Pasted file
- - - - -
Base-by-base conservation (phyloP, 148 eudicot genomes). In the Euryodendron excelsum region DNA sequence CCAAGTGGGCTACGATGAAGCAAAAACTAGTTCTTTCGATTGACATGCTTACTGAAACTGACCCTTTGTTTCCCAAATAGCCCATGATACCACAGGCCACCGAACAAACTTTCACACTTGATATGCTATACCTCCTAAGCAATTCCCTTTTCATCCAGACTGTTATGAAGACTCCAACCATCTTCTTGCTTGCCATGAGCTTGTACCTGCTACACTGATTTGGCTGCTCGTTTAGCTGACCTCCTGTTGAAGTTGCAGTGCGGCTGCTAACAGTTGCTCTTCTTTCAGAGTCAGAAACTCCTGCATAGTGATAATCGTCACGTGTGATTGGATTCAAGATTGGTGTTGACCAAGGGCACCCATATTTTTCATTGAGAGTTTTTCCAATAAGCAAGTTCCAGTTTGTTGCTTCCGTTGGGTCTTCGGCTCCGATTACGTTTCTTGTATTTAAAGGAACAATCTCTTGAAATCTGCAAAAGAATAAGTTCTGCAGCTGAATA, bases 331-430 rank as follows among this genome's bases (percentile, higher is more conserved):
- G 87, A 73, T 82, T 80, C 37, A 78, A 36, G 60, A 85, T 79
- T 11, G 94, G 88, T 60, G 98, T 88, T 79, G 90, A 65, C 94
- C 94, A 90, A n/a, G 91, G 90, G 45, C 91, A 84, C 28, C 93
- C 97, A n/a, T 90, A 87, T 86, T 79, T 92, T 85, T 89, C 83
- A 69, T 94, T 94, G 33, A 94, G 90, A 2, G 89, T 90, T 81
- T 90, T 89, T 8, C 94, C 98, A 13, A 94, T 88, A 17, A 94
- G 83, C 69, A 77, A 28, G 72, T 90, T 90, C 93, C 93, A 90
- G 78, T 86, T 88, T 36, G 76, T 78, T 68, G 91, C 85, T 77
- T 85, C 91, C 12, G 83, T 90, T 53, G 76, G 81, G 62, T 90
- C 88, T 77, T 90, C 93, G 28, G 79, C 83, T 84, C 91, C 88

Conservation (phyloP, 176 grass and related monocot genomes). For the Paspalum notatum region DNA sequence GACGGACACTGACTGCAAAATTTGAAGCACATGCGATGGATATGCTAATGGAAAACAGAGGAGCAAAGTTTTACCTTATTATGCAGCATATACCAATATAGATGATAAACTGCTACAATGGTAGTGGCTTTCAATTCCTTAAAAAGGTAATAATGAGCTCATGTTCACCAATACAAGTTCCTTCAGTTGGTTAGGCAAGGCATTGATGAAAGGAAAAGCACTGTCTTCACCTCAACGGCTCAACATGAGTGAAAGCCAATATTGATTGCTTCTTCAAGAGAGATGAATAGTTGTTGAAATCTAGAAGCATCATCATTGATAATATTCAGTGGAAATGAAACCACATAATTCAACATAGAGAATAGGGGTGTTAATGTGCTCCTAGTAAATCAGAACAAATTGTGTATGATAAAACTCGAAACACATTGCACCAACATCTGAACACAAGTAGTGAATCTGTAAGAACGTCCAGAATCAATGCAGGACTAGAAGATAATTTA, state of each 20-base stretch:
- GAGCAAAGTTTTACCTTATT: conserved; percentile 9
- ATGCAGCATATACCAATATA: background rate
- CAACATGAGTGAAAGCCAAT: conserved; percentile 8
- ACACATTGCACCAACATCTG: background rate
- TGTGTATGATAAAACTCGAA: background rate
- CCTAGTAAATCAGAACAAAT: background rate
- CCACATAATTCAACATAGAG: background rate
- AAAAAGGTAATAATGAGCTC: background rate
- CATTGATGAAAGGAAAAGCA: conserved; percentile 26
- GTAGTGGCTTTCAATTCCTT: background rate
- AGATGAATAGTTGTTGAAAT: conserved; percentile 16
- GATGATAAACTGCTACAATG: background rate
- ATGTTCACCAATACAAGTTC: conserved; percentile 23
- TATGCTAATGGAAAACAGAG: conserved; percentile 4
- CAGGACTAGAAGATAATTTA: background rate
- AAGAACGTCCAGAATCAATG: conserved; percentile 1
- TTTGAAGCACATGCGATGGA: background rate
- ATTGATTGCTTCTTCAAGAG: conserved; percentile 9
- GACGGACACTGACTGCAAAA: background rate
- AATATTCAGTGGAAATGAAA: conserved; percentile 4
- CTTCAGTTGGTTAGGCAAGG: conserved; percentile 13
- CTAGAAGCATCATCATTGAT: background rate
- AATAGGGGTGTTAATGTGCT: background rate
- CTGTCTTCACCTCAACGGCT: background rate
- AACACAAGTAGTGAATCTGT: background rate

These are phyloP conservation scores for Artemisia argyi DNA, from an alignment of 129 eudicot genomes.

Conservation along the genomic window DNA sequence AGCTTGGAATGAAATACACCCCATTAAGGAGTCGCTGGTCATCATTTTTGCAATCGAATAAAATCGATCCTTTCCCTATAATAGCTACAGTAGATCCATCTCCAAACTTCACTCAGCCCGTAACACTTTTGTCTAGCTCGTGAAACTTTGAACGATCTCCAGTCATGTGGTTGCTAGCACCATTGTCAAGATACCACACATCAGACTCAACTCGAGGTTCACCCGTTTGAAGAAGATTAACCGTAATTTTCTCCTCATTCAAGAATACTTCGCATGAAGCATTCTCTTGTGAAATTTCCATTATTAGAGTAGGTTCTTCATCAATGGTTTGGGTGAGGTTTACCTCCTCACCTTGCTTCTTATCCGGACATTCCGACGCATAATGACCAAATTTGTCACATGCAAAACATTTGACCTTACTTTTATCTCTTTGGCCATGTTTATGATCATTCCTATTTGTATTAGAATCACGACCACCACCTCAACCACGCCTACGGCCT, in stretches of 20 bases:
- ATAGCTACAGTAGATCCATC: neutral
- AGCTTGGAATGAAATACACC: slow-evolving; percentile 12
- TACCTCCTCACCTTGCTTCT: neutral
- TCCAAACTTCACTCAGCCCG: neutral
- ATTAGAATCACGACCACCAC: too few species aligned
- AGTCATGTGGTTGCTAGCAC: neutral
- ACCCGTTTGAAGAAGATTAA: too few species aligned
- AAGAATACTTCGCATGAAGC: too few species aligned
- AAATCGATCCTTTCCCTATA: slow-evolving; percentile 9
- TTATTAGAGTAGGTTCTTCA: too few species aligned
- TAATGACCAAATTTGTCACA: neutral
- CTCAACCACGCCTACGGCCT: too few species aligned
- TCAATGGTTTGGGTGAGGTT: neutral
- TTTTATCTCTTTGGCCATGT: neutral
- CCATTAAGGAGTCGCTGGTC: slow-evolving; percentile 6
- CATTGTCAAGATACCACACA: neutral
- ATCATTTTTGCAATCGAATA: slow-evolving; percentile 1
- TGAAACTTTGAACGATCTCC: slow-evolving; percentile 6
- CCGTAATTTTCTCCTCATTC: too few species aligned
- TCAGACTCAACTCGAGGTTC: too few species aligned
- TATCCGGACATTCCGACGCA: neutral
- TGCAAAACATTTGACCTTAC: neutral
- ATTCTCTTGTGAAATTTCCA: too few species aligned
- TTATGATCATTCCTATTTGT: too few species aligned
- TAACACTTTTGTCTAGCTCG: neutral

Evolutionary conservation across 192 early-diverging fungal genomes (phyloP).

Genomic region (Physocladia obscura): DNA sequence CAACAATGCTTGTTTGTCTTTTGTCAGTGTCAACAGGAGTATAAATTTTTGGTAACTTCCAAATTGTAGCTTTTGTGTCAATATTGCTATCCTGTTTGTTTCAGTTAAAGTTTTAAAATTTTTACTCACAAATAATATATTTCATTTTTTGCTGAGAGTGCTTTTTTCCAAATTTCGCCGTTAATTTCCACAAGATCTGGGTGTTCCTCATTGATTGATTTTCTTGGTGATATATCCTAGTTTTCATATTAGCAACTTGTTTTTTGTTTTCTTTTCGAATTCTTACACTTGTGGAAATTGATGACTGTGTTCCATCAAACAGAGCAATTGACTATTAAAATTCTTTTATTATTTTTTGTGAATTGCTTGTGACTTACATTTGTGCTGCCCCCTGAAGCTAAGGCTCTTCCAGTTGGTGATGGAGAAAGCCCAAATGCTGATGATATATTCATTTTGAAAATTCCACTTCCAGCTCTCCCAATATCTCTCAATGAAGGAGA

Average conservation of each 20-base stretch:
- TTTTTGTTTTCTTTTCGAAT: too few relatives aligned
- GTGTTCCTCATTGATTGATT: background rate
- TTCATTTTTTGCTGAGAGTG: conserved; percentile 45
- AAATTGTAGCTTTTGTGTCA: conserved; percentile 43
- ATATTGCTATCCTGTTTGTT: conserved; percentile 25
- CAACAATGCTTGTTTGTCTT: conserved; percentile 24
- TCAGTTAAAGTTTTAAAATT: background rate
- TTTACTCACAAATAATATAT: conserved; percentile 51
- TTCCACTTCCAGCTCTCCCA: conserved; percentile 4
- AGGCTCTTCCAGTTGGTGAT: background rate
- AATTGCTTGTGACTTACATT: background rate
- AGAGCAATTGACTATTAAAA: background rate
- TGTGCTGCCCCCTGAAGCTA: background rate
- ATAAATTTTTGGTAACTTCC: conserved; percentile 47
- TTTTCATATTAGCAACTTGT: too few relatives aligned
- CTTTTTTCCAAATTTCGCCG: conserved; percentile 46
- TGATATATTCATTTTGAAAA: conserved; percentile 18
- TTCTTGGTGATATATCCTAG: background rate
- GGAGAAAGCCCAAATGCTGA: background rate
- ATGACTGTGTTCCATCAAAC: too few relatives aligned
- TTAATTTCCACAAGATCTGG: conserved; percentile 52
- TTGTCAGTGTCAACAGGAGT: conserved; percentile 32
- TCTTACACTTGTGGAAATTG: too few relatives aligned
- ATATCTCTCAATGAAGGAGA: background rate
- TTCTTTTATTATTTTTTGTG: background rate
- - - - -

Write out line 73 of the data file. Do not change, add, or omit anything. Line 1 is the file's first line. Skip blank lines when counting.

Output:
- CAACAATGCTTGTTTGTCTT: conserved; percentile 24